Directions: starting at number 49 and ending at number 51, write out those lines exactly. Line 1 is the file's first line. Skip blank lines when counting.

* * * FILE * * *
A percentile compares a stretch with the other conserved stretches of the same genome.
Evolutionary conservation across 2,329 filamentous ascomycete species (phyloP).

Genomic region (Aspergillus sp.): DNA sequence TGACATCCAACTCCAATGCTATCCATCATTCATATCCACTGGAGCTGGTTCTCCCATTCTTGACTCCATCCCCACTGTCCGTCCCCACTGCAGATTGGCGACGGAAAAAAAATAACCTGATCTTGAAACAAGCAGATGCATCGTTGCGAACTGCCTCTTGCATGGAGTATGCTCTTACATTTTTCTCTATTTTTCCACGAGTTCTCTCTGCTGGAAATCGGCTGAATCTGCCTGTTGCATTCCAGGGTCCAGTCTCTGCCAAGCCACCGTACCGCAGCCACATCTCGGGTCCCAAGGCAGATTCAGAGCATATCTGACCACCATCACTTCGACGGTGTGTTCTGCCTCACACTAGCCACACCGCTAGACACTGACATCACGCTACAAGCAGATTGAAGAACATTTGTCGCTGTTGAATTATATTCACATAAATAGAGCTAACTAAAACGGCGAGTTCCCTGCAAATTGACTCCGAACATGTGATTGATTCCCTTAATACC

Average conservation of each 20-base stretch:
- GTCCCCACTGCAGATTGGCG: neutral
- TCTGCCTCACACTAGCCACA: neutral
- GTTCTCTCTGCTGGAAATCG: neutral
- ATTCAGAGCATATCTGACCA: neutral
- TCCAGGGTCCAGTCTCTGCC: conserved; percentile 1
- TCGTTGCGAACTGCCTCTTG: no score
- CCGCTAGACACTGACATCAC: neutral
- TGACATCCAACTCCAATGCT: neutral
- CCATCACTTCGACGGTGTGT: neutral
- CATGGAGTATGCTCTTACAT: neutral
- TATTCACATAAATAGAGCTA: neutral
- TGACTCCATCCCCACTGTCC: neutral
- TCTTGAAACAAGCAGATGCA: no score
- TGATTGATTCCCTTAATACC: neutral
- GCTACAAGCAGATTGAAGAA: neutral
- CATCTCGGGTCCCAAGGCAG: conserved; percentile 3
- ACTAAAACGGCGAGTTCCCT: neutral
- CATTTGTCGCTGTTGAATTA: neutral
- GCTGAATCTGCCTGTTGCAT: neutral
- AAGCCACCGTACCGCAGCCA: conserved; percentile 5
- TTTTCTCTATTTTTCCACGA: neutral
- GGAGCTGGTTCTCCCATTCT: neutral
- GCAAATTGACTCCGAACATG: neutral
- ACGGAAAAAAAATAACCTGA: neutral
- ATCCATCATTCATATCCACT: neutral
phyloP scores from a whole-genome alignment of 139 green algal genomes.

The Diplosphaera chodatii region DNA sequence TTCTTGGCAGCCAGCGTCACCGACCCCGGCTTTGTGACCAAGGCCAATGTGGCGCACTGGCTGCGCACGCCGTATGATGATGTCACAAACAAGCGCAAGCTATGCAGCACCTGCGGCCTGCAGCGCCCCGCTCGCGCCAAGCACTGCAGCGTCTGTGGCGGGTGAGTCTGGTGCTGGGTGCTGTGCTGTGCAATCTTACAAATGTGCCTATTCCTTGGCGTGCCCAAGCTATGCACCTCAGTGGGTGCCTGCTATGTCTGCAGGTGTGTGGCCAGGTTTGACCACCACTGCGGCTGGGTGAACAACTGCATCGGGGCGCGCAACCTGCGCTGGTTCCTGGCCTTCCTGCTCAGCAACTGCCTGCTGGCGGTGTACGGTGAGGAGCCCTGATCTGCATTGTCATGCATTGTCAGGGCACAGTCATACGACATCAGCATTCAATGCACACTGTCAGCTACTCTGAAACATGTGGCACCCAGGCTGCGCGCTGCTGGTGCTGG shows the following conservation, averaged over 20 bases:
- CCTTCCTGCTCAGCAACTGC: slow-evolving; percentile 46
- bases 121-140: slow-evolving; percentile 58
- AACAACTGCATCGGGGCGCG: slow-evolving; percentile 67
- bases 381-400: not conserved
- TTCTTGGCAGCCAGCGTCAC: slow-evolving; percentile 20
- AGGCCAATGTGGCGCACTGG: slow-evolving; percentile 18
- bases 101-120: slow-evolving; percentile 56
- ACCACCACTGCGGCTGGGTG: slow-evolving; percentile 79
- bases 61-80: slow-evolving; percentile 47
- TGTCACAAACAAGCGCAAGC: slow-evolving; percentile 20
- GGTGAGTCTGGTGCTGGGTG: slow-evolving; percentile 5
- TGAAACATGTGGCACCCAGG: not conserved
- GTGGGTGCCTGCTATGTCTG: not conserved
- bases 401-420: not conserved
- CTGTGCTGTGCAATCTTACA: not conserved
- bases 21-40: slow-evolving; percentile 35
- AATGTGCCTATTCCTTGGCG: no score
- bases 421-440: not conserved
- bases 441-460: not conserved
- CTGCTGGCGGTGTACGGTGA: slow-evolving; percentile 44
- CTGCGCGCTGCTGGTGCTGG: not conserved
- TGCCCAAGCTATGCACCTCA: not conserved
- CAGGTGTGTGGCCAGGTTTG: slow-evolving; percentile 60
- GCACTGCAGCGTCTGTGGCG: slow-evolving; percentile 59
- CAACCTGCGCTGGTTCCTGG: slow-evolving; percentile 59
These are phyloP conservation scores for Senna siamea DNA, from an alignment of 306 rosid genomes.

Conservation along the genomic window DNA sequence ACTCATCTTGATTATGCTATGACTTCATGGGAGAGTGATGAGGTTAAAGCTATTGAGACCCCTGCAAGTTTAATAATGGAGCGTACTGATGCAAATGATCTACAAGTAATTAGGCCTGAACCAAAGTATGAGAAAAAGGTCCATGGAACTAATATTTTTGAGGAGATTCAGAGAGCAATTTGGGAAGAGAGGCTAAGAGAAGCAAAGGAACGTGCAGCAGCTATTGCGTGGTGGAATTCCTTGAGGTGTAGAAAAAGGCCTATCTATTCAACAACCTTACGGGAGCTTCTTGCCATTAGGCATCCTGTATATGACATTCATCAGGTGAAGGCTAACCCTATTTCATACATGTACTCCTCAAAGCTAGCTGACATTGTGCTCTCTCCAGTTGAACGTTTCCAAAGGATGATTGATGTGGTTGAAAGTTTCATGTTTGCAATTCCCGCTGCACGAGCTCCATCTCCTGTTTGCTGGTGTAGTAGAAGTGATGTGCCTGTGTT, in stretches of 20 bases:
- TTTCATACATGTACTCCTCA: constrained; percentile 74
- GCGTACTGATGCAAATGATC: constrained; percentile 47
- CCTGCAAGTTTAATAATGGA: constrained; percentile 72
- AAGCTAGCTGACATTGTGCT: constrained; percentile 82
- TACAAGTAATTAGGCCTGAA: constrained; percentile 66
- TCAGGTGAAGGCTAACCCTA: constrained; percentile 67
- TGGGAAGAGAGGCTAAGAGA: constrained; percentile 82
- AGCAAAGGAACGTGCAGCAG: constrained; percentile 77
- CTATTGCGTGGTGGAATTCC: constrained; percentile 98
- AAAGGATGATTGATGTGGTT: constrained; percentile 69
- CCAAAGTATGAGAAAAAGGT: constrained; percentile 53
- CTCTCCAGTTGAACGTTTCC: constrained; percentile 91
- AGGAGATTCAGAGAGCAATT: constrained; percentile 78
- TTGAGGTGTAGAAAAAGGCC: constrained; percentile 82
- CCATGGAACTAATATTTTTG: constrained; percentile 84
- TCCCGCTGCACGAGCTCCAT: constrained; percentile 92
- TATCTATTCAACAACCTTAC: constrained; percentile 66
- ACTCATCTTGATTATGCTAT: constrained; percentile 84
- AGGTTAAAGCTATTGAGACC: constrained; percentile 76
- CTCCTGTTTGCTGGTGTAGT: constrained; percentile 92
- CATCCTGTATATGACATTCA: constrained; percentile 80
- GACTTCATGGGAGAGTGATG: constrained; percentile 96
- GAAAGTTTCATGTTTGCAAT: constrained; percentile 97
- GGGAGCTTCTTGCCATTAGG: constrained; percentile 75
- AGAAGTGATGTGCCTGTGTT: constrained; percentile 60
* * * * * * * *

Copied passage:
- bases 421-440: not conserved
- bases 441-460: not conserved
- CTGCTGGCGGTGTACGGTGA: slow-evolving; percentile 44